I was raised by parents and grandparents who lived the truth that sometimes family isn't really about biology at all. At a VERY young age I went from being the only child in the family to the youngest of 11!! My parents became house parents for Navajo Missions, Inc. and that meant 10 foster siblings, all of them part of Dineh ("the people" - what we white folk refer to as Navajo!). I didn't look anything like them, but they were suddenly family. My grandparents were always opening their home for people to stay - travelling missionaries, a single teacher fresh out of college needing room and board, they welcomed anyone and everyone.
My parents never came right out and said that we should care about everyone and not get hung up on their appearance. But they lived it so loudly it couldn't be ignored! As a result, I have several former students who have been unofficially adopted as "my kids" and I have welcomed numerous exchange students into my heart as extended family! I have a "daughter" now in London and another in Moldova. I have "niece" from Russia who is travelling the world as a model. Yes, a model! I have several "sisters" from Germany, Finland, the Republic of Georgia . . . and more! And in case you are wondering, the quotation marks I used were for your benefit, not mine. I consider those young ladies family every bit as much as my biological kin!
That brings me to the newest member of my family. Arini. I haven't met her. Haven't even spoken to her. But she is family nonetheless! She is the child I am sponsoring through Compassion International. Her full name is Aprilini but her family - me included! - calls her Arini. She is going to be five on April 25 and she has completely stolen a piece of my heart. I may never see her this side of glory. But I am praying every bit as fervently for the state of her eternal soul as I do for my biological children.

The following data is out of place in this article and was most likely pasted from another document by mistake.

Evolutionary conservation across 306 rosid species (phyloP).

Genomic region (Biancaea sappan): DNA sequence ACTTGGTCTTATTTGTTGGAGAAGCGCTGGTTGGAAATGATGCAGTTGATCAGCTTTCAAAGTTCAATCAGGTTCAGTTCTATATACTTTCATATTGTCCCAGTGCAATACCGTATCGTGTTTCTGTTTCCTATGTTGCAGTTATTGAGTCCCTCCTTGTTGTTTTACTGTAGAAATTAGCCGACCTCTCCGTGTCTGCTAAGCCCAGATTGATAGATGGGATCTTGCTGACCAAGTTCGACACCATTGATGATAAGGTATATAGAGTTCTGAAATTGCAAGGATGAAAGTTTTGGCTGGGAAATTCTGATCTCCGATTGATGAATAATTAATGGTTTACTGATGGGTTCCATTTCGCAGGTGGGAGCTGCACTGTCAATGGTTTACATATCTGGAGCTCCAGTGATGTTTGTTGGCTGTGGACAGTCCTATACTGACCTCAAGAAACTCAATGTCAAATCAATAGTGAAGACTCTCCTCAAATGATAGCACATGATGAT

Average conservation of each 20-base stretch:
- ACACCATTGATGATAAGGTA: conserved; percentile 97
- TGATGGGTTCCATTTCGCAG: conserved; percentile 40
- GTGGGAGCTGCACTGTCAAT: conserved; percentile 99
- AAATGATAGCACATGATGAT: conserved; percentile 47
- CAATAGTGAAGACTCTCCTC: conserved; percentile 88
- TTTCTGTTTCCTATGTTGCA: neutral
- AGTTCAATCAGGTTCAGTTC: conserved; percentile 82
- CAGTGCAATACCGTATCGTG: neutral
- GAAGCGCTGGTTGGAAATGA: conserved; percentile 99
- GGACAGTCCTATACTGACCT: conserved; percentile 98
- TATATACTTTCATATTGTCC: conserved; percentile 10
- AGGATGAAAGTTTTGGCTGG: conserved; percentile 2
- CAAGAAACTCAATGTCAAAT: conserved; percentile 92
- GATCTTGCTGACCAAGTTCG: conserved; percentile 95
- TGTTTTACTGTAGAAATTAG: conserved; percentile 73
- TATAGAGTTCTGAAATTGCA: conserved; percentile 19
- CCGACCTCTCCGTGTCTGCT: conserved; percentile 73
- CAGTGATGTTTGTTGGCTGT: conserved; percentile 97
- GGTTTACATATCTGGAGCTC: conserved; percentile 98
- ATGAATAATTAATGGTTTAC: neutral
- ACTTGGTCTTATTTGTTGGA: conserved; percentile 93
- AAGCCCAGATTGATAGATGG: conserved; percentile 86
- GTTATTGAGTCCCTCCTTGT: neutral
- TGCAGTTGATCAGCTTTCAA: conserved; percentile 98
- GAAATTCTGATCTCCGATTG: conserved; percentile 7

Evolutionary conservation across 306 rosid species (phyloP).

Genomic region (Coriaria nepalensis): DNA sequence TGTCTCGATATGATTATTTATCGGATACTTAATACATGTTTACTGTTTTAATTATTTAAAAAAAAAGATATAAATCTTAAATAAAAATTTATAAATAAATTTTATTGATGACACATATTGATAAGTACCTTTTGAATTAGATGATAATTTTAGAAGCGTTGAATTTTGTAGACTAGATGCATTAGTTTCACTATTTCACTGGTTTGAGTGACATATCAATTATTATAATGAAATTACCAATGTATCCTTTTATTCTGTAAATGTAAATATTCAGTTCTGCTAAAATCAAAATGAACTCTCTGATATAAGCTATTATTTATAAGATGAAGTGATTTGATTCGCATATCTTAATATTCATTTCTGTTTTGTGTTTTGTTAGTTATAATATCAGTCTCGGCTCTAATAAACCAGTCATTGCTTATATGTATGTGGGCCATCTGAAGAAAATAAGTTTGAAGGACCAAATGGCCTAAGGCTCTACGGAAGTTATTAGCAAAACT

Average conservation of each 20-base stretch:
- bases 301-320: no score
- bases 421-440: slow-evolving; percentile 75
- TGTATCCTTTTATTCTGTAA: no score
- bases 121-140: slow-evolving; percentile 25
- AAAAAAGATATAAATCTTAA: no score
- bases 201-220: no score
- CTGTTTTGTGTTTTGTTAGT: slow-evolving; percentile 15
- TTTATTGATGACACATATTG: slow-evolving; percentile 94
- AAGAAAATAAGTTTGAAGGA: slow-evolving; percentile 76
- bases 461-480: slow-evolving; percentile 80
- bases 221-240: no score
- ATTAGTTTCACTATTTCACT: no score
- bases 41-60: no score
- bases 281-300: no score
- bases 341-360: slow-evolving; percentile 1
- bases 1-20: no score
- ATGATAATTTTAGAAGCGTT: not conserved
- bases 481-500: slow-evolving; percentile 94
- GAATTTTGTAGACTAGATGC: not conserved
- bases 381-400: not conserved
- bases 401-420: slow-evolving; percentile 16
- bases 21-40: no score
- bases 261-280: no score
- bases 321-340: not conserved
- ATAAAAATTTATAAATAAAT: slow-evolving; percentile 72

Shameless commercial plug - it takes only $38 dollars a month to become a hero to a needy child. I know, I know, it would be nice if we could take care of the needy children here in our country too! But it would definitely take more than $38 a month and I don't think I have those kind of funds available!! According to the literature from Compassion, I am Arini's only sponsor and it is this sponsorship that will make sure she is able to go to school (once she is old enough!) as well as providing access to medical care, English classes, even sports activities and choir!
So what's stopping you?! Go to the Compassion website (I've included a link to help!) and start investigating. You can find a child that shares a birthday with a family member, ask to sponsor the child who has been waiting the longest for a sponsor, or simply look at the photos of children in need until one of them steals a piece of your heart - like Arini did to me! You are encouraged to write to them regularly and you will get at least three letters back a year. (And you can write your letters to them electronically via the website - I'm becoming a letter writing fiend!) You can have the sponsorship payment automatically charged to your debit card and you can even send financial gifts that will be turned into a birthday gift from their sponsor. There is also the option to send a gift to the family that will be used to purchase much needed household items - blankets, cooking pots, etc.. And of course you can send Christmas gifts!
Jesus told his disciples that when we do good to "the least of these", it's as though we are doing it to him. I know that I'm only helping one girl in one small town on the other side of the world. But it's a start!
To get more information go to http://www.compassion.com/default.htm